Data can be input directly or indirectly to a code. Direct inputs are provided interactively, while the programme is running (e.g. using a keyboard and the input() function). Indirect inputs are when data is read from a predefined location, such as a file.


Writing to Files

Just like libraries, files need to be uploaded before they can be accessed:

f = open('FileName.txt', 'w')

This opens the file 'FileName.txt' to write to it, and assigns it to variable f. To write something to the file, for example a number of strings, use the write command:

    # To add strings a and b to the file on separate lines:
f.write(str(a) + '\n')
f.write(str(b) + '\n')

To write from a list:

    # To add a list to a file, with each element on a new line:
for item in a:
    f.write(str(item) + '\n')

To create a file with numbers from 1 to 100:

f = open('Numbers100.txt', 'w')
R = range(1, 101)
for i in R:
	f.write(str(i) + '\n')
f.close()

Reading from Files

Instead of using a 'w', an 'r' represents reading:

f = open('FileName.txt', 'r')

By default, the program will read a file exactly as it is:

f = open('FileName.txt, 'r')
a = f.read()
f.close()
print(a)

If, however, you want to compile all the lines into a list, use the .readlines command:

f = open('FileName.txt', 'r')
a = f.readlines()
f.close
print(a)

This produces a list of strings with operators '\n' attached. The new line trail can be removed using a strip function:

f = open('FileName.txt', 'r')
a = f.readlines()
f.close()
b = []
for items in a:
    b = b + [items.rstrip()]
print(b)


Creating a List of Integers from a .txt File

f = open('IntegerList.txt', 'r')
a = f.readlines()
f.close()
b = []
for items in a:
    b = b + [int(items.rstrip())]

Closing Files

When finished with a file, it needs to be closed (this is like saving it):

f.close()

Matrices

Python is a very powerful tool for computing data stored in matrices.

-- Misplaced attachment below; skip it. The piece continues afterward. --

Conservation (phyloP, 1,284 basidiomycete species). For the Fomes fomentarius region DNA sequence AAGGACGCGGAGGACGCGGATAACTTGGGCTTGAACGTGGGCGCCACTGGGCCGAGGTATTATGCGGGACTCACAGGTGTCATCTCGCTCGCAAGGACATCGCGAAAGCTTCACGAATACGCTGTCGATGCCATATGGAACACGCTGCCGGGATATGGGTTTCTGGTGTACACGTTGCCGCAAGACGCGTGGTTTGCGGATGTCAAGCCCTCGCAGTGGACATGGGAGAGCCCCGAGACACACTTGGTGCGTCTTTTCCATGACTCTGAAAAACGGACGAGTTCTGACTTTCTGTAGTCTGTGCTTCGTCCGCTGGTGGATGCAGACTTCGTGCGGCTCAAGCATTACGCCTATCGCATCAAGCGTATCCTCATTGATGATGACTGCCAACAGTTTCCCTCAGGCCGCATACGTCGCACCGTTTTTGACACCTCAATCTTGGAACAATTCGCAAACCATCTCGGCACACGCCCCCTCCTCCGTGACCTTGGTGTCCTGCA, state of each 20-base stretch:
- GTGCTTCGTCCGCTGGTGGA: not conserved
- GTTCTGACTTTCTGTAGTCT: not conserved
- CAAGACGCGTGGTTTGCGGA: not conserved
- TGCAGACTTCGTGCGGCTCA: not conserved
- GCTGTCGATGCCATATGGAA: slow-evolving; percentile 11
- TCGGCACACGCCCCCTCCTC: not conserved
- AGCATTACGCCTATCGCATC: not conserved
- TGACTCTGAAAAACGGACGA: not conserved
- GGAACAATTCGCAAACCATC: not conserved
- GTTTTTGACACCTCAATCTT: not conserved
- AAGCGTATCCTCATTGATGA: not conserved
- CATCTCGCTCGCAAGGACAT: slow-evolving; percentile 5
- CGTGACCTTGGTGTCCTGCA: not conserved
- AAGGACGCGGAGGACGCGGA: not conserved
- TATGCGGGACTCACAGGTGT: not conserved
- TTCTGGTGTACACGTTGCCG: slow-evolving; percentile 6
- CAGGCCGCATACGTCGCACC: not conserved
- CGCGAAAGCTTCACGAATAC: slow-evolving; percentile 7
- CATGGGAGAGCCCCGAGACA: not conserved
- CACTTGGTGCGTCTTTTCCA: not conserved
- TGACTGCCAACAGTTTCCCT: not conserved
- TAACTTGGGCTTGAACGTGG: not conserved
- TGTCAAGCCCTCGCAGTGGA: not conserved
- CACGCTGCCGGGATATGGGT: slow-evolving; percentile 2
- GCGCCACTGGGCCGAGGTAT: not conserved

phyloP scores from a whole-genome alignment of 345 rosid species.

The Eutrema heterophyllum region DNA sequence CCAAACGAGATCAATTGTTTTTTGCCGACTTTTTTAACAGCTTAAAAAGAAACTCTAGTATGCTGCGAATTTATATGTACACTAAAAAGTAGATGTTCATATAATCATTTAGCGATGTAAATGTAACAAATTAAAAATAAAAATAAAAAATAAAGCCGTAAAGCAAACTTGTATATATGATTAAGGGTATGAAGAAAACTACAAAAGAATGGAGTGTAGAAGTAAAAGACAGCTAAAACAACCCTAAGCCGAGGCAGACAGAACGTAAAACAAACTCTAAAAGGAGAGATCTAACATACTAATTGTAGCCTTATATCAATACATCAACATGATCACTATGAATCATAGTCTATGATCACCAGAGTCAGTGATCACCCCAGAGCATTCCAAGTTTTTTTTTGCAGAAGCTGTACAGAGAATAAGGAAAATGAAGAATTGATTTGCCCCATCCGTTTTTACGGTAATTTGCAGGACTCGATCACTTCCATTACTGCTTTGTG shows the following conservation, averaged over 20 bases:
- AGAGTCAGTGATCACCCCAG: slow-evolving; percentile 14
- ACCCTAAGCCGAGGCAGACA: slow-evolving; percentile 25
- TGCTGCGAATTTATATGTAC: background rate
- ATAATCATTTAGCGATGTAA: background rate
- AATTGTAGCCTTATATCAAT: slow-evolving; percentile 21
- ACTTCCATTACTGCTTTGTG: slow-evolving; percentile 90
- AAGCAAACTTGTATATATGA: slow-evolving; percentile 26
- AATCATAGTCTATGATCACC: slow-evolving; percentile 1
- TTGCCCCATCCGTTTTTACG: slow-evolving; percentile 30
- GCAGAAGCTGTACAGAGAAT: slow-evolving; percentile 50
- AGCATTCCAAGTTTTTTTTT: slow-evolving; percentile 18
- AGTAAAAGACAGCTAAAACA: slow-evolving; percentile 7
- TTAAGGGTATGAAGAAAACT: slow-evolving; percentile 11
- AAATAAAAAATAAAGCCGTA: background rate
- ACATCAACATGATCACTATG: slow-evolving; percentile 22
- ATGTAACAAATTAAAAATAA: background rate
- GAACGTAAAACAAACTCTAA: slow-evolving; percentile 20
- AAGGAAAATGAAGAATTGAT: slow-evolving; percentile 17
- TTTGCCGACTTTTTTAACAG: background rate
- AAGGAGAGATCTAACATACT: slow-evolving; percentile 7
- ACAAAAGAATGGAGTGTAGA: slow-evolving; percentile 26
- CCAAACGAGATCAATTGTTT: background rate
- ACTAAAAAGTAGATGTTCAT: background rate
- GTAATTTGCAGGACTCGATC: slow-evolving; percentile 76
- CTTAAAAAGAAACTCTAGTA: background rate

Defining a Matrix from a List

  • n is the number of rows

  • m is the number of columns

  • 'List' is... the list

def Matrix(n, m, List):
    row = []
    matrix = [0 for height in range(0, n)
    for p in range(0, n, 1):
        for i in range((p*m), ((p+1)*m)):
            row = row + [List[i]]
        matrix[p] = row
        row = []
    return matrix

Finding the Transpose of a Matrix

  • M is the matrix we want to transpose

  • n is the number of rows in M

  • m is the number of columns in M

def Transpose(n, m, M):
    #M is an nxm matrix
    row = []
    transpose = [0 for height in range(0, m)]
    #B is the column number
    for B in range(0, m):
        #A is the row number
        for A in range(0, n):
            row = row + [M[A][B]}
        transpose[B] = row
        row = []
    return transpose

Finding the Product of Two Matrices

def MatrixMult(A, B):
    #A and B are the matrices, AB = C
    if len(A[0]) == len(B):
        add = 0
        C = [[0 for width in range(len(B[0]))] for height in range(len(A))[
        for x in range(0, len(A)):
            for y in range(0, len(B[0])):
                for z in range(0, len(A[0])):
                    add = add + (A[x][z]*B[z][y])
                C[x][y] = add
                add = 0
        return C
    else:
        return


Approximating Pi

import matplotlib.pyplot as plot
import random as rn

print('Input n:')
n = input()
n=int(n)
r = range(1,n)

xout = []
xin = []
yout = []
yin = []

pointsinside = 0
pointsoutside = 0

for c in r:
    x = rn.random()-0.5
    y = rn.random()-0.5
    if(x**2 + y**2 < 0.25):
        xin = xin + [x]
        yin = yin + [y]
    else:
        xout = xout + [x]
        yout = yout + [y]

pi = len(xin)*4/n
print('Pi =', pi)

plot.scatter(xin, yin, color = 'green')
plot.scatter(xout, yout, color = 'black')




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Notes by Category

University Engineering

A-Level Further Maths